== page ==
Liberia faced an unprecedented crisis in the early 1930s. It started with the resignation of the President and Vice-President of the Republic in 1930. President King and his Vice-President Yancy were accused of permitting slavery and involvement with slave trade and forced labour. Although an independent League of Nations report did not find enough proof for the existence of slavery, the report of the commission, named after its chair Christy, was devastating. Both the President and his Vice President hastily resigned in order to avoid impeachment.
The aftermath of the ‘Slavery Scandal’ was a major Kru uprising against the Government in Monrovia in 1931, one of the most serious insurrections in Liberia’s colonial history and – in retrospect – the last tribal resistance to the regime of Americo-Liberian settlers. The brutal and oppressive reaction of the Liberian Government caused international outrage. In the League of Nations voices were heard to expel Liberia from this organization. Britain severed dilomatic relations with Liberia.
In 1932 President Barclay introduced a moratorium on the payment of Liberia’s huge public debt. The Moratorium Act caused additional problems with the League of Nations, dominated by the country’s most important creditors, the USA, Britain, Germany and – to a lesser extent – the Netherlands. In vain, Firestone asked the US Government to invade Liberia. To avoid confiscation of the public revenues by its creditors, Liberia reached a secret deal with an old Dutch trading firm operating in the country, the Oost Afrikaanse Compagnie (OAC), whereby OAC informally acted as Liberia’s Ministry of Finance – in the absence of a Central Bank – and kept its meagre revenues and other public funds in its vault.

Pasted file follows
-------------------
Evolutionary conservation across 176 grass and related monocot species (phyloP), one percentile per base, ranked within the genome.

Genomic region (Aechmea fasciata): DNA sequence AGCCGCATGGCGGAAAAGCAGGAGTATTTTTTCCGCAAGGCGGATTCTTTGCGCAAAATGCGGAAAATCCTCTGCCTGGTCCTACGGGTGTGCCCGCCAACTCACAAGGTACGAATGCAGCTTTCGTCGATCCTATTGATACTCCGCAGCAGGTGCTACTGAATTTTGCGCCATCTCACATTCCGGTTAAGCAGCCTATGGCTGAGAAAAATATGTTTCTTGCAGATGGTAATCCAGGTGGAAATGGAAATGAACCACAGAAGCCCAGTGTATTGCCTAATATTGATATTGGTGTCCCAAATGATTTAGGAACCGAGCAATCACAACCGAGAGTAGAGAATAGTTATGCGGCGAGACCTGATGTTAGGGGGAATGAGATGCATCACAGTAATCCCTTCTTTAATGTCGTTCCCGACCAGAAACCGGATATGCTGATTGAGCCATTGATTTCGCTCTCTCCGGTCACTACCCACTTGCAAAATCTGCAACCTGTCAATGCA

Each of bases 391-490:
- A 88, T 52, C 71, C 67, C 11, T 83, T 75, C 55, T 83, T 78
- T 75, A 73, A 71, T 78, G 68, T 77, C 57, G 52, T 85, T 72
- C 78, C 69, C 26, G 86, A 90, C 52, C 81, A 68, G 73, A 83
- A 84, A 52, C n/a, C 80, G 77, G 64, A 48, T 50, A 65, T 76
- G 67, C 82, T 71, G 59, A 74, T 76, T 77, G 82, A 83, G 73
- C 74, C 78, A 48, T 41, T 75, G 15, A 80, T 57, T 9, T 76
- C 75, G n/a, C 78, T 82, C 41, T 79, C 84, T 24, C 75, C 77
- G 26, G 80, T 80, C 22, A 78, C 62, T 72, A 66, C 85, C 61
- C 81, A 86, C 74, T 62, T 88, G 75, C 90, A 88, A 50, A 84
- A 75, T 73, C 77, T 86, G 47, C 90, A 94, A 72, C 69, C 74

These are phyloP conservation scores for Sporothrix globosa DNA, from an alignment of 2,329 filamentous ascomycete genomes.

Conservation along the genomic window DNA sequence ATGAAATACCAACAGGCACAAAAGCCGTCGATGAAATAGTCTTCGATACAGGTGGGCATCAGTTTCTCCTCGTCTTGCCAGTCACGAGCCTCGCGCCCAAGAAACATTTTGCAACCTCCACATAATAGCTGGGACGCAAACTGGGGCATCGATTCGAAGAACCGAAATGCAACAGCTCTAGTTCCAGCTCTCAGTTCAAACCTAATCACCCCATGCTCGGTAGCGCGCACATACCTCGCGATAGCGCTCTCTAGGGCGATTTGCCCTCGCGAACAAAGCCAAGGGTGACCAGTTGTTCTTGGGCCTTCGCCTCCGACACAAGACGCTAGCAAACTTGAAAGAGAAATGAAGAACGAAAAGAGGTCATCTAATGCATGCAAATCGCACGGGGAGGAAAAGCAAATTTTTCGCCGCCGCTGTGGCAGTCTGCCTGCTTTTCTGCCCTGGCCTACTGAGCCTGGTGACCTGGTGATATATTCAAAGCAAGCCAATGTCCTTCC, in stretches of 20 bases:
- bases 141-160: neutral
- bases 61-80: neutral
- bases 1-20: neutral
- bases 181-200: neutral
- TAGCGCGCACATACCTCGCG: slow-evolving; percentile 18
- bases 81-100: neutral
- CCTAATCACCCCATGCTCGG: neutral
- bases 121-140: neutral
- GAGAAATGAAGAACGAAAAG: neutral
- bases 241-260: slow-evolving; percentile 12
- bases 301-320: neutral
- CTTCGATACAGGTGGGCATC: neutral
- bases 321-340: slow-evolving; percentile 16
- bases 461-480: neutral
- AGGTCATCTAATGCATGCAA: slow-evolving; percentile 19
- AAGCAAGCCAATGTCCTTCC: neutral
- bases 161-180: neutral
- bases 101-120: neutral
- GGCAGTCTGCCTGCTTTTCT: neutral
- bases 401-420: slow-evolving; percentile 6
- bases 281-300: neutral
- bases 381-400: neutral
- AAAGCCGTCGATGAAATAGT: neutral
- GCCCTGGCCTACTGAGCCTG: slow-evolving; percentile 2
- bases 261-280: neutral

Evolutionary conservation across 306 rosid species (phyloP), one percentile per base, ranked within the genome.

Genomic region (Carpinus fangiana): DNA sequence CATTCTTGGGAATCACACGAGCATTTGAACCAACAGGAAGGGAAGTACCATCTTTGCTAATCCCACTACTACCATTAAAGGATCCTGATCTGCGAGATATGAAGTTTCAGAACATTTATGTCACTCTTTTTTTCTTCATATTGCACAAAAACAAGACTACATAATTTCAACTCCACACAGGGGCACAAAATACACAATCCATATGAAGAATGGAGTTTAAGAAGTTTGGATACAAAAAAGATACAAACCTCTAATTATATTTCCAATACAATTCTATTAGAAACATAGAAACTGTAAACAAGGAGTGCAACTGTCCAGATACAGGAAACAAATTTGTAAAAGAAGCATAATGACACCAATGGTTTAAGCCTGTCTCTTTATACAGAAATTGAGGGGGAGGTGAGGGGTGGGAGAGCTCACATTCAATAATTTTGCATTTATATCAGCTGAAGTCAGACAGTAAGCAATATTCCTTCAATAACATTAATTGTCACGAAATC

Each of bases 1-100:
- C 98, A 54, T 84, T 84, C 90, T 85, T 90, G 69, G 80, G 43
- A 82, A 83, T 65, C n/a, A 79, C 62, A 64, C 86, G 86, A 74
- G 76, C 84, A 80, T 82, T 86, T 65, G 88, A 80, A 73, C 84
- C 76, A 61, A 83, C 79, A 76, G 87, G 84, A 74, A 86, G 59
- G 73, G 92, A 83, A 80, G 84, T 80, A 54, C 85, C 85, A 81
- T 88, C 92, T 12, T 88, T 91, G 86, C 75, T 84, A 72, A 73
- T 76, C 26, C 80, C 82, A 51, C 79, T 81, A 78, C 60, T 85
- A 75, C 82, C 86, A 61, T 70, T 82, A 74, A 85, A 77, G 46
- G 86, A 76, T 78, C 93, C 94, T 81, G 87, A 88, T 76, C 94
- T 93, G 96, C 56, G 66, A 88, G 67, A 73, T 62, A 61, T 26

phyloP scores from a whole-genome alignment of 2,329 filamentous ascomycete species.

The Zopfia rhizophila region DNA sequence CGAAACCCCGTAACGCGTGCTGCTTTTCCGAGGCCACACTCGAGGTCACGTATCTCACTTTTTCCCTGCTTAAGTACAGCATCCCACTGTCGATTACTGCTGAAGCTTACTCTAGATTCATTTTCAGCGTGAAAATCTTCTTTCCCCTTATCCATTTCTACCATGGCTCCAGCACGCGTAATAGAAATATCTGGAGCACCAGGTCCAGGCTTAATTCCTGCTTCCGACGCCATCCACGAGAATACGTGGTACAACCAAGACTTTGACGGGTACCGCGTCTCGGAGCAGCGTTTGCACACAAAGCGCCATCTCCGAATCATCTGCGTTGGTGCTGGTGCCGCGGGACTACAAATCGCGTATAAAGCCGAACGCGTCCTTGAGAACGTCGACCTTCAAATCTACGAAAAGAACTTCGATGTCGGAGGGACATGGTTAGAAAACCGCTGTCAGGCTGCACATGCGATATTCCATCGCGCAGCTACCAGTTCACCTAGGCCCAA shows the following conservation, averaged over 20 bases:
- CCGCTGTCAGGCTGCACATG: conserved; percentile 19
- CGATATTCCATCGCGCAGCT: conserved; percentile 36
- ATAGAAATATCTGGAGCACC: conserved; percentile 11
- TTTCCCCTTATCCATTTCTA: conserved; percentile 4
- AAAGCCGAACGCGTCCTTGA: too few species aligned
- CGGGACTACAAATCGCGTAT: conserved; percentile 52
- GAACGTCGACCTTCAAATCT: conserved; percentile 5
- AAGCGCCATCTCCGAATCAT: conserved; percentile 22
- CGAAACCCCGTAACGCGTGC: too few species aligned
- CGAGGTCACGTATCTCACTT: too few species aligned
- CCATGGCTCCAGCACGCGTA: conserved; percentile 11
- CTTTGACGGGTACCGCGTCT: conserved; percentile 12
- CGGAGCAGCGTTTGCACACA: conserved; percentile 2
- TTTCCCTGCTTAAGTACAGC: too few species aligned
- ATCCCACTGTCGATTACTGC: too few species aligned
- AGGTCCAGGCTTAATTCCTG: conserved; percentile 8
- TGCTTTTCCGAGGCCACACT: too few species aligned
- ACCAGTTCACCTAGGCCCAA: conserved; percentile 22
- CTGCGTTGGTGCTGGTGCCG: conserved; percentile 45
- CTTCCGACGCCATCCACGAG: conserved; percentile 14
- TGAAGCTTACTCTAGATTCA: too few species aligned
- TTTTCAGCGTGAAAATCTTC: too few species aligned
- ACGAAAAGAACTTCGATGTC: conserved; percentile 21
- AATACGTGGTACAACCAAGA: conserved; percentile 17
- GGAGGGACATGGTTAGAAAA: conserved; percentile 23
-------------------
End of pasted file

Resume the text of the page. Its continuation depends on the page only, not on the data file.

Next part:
Very probably, Paul Julien was not aware of this side of Liberia’s reality. Through his work we have a chance to have a glance at everyday life in Liberia in the 1930s. It makes it worth visiting the exhibition in the National Museum on Broad Street, Monrovia. We owe many thanks to the organizers of the exhibition, notably the management of the National Museum as well as Kenneth Best and Andrea Stultiens. Special thanks to the latter for the use of the picture at the beginning of this post.
Recommended additional reading:
Published by the Daily Observer:
A Dutch Photographer’s First Impressions in Liberia, 1932 (May 18, 2014)
Dutch Photographer II: Paul Julien at Madame Mathilda Richards’ (May 25, 2014)
Dutch Photographer III: Paul Julien Helped by the Catholic Mission (June 1, 2014)
Dutch Photographer IV: Kru Town (June 8, 2014)
Architecture on Broad, Ashmun Streets (June 15, 2014)
Part VI: June 22 Water Street (?unpublished?)
Dutch Photographer: On the Road (June 29, 2014)
Dutch Photographer VIII: Professor Logemoh (July 6, 2014)
A visit to Queen Suakoko (July 13, 2014)